Did the new editor realise she was unleashing a beast beyond control?

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The Independent Online

To launch a campaign to name and shame sex offenders within weeks of becoming one of the youngest editors of the biggest-selling English language newspaper appeared to be a cold and calculated act.

To launch a campaign to name and shame sex offenders within weeks of becoming one of the youngest editors of the biggest-selling English language newspaper appeared to be a cold and calculated act.

To then ditch it after a fortnight - following a torrent of criticism and personal abuse - also makes it appear gimmicky. It not only makes the exercise seem ill-conceived, in the fickle world of print journalism it could even threaten her career.

Yesterday, talk at the News International plant in Wapping inevitably turned on the judgement and future of the paper's new editor, 31-year-old Rebekah Wade. "This is perceived as very damaging to her because it is her first campaign since becoming editor of News of the World and it has folded after two weeks," said a News International insider. "It is a question of whether Wade has the political nous to do the job. It was questioned from the beginning whether she had the experience for it."

He added: "I don't know whether Les Hinton (the chief executive of News International) made the decision to back track but, in the circumstances, if she had to be told then she must be quite stupid."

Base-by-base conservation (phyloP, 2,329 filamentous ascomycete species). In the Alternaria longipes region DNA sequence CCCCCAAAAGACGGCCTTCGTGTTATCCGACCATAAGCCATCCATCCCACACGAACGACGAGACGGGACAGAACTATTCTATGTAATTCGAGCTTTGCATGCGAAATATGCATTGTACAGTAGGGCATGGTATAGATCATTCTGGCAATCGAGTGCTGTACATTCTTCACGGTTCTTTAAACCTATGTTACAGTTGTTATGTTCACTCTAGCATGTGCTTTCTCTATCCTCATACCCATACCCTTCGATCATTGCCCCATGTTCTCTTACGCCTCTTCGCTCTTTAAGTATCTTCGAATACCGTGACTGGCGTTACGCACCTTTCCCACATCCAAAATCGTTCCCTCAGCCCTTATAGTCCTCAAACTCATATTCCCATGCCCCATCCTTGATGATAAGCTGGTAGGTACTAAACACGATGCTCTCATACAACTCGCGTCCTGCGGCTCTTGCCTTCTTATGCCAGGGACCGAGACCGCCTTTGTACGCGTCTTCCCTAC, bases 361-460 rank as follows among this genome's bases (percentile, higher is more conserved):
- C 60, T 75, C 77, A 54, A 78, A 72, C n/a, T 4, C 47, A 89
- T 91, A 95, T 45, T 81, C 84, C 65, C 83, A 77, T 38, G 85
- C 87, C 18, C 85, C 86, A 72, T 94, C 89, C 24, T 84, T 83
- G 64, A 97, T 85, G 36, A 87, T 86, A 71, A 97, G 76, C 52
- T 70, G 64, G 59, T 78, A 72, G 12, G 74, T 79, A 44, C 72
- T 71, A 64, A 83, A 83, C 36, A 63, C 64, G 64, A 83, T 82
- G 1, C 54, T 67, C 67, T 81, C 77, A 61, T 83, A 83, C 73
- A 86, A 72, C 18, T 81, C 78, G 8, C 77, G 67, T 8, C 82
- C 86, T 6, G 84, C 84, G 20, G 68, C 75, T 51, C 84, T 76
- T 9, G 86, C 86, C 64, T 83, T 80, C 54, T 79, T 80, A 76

Wade has insisted her "For Sarah" campaign was not for some "cheap publicity" but was an "extremely well thought out" campaign. Last weekend others at the paper insisted it was born out of desperation. The implication has been that the former deputy editor of The Sun is out of her depth.

The critics who have forced her to back down include not only Jack Straw, the Home Secretary, the police, and the National Society for the Prevention of Cruelty to Children, but also other newspapers, including tabloids such as the Daily Mail.

When she took over the editor's job, just a few weeks ago, Wade revealed that "I'd like to model myself on a Paul Dacre-style of editor rather than a Piers Morgan kind." Ironically, it was Morgan, the editor of The Mirror, and not Dacre, the Daily Mail's editor who came out and backed her campaign.

Wade has been praised in some circles for starting a public debate on the legal restraints on paedophiles, but she has been mostly defined as irresponsible and, perhaps worse for her career, failing.

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